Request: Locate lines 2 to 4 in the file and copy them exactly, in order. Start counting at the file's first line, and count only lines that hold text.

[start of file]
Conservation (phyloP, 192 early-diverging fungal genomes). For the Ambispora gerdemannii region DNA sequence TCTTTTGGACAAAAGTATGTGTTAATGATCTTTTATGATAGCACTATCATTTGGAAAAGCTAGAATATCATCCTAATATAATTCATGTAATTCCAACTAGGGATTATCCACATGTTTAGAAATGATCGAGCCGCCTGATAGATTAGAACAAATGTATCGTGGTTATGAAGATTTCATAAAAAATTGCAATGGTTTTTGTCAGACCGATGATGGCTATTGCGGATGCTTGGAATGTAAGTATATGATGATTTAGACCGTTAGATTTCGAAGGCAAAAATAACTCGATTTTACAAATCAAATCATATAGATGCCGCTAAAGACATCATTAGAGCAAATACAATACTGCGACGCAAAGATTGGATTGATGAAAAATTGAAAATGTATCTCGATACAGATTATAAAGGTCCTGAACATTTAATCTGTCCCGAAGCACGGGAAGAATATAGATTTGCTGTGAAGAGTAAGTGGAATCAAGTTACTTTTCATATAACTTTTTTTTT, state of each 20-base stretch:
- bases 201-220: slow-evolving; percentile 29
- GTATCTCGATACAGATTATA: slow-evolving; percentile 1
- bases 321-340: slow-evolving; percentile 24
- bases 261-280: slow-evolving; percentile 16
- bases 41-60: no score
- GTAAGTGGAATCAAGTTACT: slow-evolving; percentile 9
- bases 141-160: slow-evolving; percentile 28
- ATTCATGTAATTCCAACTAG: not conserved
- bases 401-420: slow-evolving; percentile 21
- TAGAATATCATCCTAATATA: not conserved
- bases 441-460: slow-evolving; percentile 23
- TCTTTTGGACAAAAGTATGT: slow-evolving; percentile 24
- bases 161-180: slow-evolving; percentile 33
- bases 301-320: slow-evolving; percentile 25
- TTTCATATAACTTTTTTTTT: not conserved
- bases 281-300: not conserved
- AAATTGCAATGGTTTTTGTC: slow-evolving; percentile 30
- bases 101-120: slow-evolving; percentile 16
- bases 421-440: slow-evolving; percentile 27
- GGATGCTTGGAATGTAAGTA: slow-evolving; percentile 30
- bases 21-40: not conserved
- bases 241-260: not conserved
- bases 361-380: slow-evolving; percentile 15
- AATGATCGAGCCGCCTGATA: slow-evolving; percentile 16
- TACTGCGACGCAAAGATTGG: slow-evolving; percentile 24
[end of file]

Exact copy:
- bases 201-220: slow-evolving; percentile 29
- GTATCTCGATACAGATTATA: slow-evolving; percentile 1
- bases 321-340: slow-evolving; percentile 24